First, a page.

Feature comparison

Beyond body and sensor, cameras can and do differ across a range of features. The G9X Mark II and the A5000 are similar in the sense that neither of the two has a viewfinder. The images are, thus, framed using live view on the rear LCD. The adjacent table lists some of the other core features of the Canon G9 X Mark II and Sony A5000 along with similar information for a selection of comparators.

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Core Features
  Camera
Model
Viewfinder
(Type or
000 dots)
Control
Panel
(yes/no)
LCD
Size
(inch)
LCD
Resolution
(000 dots)
LCD
Attach-
ment
Touch
Screen
(yes/no)
Mech
Shutter
Speed
Shutter
Flaps
(1/sec)
Built-in
Flash
(yes/no)
Built-in
Image
Stab
 
Canon G9 X Mark IInone n 3.0 1040 fixed Y 1/2000s 8.2 Y Y
 
Sony A5000none n 3.0 461 tilting n 1/4000s 3.5 Y n
 
Canon SX702360 n 3.0 922 swivel n 1/2000s 10.0 Y Y
 
Canon M100none n 3.0 1040 tilting Y 1/4000s 6.1 Y n
 
Canon SL2optical n 3.0 1040 swivel Y 1/4000s 5.0 Y n
 
Canon G7 X Mark IInone n 3.0 1040 tilting Y 1/2000s 8.0 Y Y
 
Canon G9 Xnone n 3.0 1040 fixed Y 1/2000s 6.0 Y Y
 
Canon M10none n 3.0 1040 tilting Y 1/4000s 4.6 Y n
 
Canon G7 Xnone n 3.0 1040 tilting Y 1/2000s 6.5 Y Y
 
Nikon D3300optical n 3.0 921 fixed n 1/4000s 5.0 Y n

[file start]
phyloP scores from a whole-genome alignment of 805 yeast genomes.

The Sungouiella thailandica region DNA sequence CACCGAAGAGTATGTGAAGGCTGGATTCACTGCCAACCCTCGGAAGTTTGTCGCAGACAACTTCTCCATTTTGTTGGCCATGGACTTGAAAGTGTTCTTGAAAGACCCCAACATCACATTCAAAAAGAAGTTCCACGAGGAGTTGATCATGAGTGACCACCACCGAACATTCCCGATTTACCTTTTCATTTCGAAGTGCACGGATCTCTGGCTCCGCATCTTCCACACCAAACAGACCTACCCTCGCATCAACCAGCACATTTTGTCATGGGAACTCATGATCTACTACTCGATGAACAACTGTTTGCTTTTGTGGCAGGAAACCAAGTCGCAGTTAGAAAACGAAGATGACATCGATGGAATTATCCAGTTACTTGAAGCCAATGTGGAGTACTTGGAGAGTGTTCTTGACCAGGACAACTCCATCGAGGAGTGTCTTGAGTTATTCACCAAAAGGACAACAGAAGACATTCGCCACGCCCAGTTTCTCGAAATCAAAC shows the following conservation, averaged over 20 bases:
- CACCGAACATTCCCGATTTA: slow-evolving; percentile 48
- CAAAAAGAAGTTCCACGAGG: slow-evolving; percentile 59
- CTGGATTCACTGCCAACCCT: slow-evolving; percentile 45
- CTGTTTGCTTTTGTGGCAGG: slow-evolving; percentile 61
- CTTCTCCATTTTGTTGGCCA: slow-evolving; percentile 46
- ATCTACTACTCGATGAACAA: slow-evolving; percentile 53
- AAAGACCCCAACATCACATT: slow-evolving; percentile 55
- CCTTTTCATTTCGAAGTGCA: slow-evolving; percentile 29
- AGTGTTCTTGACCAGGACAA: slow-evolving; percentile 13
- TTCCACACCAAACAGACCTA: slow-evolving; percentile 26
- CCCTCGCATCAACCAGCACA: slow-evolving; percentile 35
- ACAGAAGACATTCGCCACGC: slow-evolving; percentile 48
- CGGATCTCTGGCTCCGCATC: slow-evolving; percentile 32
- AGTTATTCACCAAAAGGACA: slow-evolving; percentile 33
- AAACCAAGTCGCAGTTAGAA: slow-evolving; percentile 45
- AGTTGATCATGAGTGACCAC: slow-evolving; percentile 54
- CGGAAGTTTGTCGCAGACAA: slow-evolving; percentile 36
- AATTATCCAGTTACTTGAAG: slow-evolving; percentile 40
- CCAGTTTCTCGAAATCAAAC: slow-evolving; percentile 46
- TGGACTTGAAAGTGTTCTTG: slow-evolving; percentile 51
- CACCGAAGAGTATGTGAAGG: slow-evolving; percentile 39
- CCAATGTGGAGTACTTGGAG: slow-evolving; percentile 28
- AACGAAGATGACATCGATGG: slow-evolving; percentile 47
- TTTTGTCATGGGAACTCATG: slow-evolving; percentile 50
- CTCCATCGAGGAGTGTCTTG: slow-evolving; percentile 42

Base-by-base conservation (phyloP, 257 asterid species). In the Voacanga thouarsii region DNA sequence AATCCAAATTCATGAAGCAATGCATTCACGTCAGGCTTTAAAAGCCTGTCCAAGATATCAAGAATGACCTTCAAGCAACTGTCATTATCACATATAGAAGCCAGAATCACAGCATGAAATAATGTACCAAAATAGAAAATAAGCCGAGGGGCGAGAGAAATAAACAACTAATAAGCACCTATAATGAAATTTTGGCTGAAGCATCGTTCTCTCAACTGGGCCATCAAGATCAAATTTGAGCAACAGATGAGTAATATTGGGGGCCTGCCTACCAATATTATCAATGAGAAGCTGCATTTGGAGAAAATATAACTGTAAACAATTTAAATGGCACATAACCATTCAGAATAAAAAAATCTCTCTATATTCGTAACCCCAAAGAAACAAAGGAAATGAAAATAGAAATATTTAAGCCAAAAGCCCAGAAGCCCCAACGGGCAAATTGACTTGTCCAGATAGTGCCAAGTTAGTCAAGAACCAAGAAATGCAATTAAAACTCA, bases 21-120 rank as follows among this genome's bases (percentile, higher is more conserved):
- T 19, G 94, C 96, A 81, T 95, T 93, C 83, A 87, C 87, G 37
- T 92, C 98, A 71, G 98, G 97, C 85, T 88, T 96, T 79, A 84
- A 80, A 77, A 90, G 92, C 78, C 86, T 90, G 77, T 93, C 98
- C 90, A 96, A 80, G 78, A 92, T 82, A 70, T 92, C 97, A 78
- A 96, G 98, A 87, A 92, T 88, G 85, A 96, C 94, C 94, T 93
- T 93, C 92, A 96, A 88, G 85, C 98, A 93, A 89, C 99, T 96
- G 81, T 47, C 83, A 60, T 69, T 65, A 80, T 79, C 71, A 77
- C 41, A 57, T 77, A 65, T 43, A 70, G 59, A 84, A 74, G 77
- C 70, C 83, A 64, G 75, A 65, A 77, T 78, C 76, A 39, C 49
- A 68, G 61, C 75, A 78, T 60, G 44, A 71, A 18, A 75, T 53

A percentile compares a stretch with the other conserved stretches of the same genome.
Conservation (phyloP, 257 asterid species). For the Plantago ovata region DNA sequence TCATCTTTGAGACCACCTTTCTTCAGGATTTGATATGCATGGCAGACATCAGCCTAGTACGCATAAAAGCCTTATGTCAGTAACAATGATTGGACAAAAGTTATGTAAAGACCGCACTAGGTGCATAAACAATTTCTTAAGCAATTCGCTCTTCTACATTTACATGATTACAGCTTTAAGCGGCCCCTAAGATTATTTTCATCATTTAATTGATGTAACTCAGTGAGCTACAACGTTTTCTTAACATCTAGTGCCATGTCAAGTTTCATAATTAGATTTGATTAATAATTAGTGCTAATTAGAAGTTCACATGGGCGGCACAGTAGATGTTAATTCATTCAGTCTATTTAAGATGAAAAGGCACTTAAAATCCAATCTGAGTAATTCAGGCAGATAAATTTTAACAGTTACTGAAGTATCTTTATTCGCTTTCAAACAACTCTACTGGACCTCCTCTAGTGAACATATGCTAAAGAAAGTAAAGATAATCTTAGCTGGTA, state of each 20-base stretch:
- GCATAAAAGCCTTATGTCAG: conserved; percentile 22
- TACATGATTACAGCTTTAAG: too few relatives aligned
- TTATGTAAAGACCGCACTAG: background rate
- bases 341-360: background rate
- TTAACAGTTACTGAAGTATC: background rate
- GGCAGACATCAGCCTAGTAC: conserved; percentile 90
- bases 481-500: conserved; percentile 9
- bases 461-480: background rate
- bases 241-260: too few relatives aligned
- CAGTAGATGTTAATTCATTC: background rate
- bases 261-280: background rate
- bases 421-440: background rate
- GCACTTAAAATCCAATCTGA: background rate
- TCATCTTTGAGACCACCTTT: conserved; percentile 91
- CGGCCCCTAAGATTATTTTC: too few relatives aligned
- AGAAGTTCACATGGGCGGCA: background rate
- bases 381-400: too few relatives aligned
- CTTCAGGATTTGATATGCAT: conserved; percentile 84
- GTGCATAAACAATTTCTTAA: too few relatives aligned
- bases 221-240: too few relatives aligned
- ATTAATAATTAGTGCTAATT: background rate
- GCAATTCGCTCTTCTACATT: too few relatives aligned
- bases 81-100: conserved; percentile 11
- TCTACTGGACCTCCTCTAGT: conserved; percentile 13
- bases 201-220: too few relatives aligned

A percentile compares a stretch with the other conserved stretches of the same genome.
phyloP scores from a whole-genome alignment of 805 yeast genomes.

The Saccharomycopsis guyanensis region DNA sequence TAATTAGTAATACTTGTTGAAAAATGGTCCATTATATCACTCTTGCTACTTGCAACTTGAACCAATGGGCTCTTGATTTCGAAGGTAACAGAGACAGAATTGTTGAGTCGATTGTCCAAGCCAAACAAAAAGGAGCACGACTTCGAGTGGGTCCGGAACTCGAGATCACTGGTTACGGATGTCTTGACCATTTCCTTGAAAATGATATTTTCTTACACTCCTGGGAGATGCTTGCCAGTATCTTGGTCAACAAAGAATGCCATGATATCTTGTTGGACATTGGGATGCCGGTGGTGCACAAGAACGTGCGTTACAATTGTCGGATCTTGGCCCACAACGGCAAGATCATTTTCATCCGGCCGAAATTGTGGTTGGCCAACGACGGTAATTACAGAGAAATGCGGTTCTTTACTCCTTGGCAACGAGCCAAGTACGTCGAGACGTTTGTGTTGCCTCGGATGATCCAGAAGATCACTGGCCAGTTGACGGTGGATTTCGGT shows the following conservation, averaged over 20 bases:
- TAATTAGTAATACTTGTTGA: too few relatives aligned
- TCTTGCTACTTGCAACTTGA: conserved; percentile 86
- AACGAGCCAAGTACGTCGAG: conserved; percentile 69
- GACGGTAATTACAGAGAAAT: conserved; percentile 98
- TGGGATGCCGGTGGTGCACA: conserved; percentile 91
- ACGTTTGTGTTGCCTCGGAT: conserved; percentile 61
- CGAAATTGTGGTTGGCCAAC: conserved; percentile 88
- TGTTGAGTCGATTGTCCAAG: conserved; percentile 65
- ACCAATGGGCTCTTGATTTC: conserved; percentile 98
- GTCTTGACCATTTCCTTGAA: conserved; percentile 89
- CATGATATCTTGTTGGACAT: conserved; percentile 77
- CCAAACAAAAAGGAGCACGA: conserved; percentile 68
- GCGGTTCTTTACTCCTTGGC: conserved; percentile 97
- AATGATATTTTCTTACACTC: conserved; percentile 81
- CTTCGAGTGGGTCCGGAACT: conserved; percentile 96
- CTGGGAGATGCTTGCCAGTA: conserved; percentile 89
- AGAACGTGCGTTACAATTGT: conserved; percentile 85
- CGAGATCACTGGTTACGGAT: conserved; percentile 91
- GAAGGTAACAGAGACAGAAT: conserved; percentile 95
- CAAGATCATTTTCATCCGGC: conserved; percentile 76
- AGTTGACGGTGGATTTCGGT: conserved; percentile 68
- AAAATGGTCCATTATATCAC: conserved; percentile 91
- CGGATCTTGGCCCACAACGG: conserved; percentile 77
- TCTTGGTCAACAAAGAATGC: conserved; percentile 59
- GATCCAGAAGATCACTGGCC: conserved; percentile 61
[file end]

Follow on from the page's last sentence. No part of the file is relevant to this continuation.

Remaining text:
Sony HX99638 n 3.0 922 tilting Y 1/2000s 10.0 Y Y
 
Sony HX95638 n 3.0 922 tilting n 1/2000s 10.0 Y Y
 
Sony RX100 V2359 n 3.0 1229 tilting n 1/2000s 24.0 Y Y
 
Sony RX100 IV2359 n 3.0 1228 tilting n 1/2000s 16.0 Y Y
 
Sony A5100none n 3.0 922 tilting Y 1/4000s 6.0 Y n
 
Sony NEX-3Noptional n 3.0 460 tilting n 1/4000s 4.0 Y n
 
Sony RX100none n 3.0 1229 fixed n 1/2000s 10.0 Y Y

One differentiating feature between the two cameras concerns the touch sensitivity of the rear screen. The G9X Mark II has a touchscreen, while the A5000 has a conventional panel. Touch control can be particularly helpful, for example, for setting the focus point.

The A5000 has an articulated screen that can be turned to be front-facing. This characteristic will be appreciated by vloggers and photographers who are interested in taking selfies. In contrast, the G9X Mark II does not have a selfie-screen.

The Canon G9 X Mark II has an intervalometer built-in. This enables the photographer to capture time lapse sequences, such as flower blooming, a sunset or moon rise, without purchasing an external camera trigger and related software.

The G9X Mark II writes its imaging data to SDXC cards, while the A5000 uses SDXC or Memory Stick PRO Duo cards. Both cameras can use UHS-I cards, which provide for Ultra High Speed data transfer of up to 104 MB/s.

Connectivity comparison

For some imaging applications, the extent to which a camera can communicate with its environment can be an important aspect in the camera decision process. The table below provides an overview of the connectivity of the Canon PowerShot G9 X Mark II and Sony Alpha A5000 and, in particular, the interfaces the cameras (and selected comparators) provide for accessory control and data transfer.

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Input-Output Connections
  Camera
Model
Hotshoe
Port
Internal
Microphone
Internal
Speaker
Microphone
Port
Headphone
Port
HDMI
Port
USB
Port
WiFi
Support
NFC
Support
Bluetooth
Support